What is mindfulness?
Sometimes our stress and worries are a result of us focusing and reliving past moments or fixating and worrying about the future. Mindfulness is a technique that suggests that if we focus on our present moment then it can have a positive effect on our mental wellbeing. Mindfulness allows us to appreciate and brings our attention to the present moment. Techniques such as meditation, yoga and breathing help you notice your thoughts and feelings as they are, without trying to change them or push them away.
How can mindfulness help you?
There are a number of benefits that can be found by paying attention to the present moment, these include:
Types of mindfulness exercises
Noticing Your Body
Sit somewhere quiet and comfortable where you won’t be disturbed for 10-20 minutes. Keep both feet on the floor. Close your eyes (preferable) or fix your eyes on the floor about a foot in front of you. Start with noticing any feelings/sensations in your feet, areas of hot or cold, aches or tensions. Just notice these different sensations and move on, don’t think about it. If you get distracted by thought, just go back to noticing again. Carry on like this, paying attention to each part of your body in turn.
Sit in the same position for noticing your body. Notice your breath as it comes in and out of your mouth or nostrils, travelling through your body. For example, does it feel light or heavy, regular or irregular? No need to change your breathing.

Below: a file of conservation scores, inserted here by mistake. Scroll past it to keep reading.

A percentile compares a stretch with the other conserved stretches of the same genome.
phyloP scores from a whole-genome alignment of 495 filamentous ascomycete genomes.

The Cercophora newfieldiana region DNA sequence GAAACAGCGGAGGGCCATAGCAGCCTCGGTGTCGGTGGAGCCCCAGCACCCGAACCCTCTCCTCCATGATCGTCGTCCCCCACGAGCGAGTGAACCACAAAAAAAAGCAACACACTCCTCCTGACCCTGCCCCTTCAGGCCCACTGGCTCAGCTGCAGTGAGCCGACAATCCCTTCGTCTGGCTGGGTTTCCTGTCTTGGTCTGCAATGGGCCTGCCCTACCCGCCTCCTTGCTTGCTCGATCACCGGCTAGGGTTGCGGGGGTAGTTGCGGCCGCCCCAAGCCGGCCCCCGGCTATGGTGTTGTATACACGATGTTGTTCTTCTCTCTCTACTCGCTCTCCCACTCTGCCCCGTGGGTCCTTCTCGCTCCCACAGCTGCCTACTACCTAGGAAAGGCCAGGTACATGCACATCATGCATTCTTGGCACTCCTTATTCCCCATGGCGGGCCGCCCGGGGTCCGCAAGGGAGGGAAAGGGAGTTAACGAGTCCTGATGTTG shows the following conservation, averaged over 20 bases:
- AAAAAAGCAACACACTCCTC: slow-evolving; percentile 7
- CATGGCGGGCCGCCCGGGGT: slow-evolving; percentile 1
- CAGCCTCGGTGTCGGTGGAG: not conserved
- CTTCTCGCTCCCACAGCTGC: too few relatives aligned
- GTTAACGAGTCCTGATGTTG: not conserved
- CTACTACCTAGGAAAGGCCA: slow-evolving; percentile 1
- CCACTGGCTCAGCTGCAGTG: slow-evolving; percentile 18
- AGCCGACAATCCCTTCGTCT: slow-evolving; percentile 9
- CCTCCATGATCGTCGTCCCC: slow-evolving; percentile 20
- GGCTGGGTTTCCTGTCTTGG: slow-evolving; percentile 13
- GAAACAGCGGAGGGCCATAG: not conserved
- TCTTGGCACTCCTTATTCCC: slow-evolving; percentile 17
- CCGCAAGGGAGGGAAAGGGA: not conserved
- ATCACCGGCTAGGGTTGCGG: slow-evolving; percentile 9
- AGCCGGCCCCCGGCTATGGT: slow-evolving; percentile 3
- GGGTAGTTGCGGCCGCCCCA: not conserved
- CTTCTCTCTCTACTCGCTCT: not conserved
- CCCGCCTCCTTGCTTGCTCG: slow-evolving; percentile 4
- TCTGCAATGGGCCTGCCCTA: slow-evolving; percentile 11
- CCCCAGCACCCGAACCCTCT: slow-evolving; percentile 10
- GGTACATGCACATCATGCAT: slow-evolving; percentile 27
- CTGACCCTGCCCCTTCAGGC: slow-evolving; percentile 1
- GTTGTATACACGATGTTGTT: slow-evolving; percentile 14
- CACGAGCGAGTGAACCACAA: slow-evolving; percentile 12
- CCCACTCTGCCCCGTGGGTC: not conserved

Notice your breathing as it is. Notice other sensations in the body, whilst keeping your main focus on your breathing. Again, if you get distracted bring your attention back to your breathing
You can choose to fix you eyes on a simple object like a pen for about 10 minutes while sitting in a quiet space. Allow your mind to settle and become quiet, you are simply looking, not thinking about the object. If you notice that your mind has been drifting, just bring it back to the object.
When you are walking outdoors, or indoors, notice each of our steps. Notice each time the sole of your feet meets the ground, and each time it leaves the ground. Notice the sensations caused by this activity in your feet, lower legs and in your hips and body generally.
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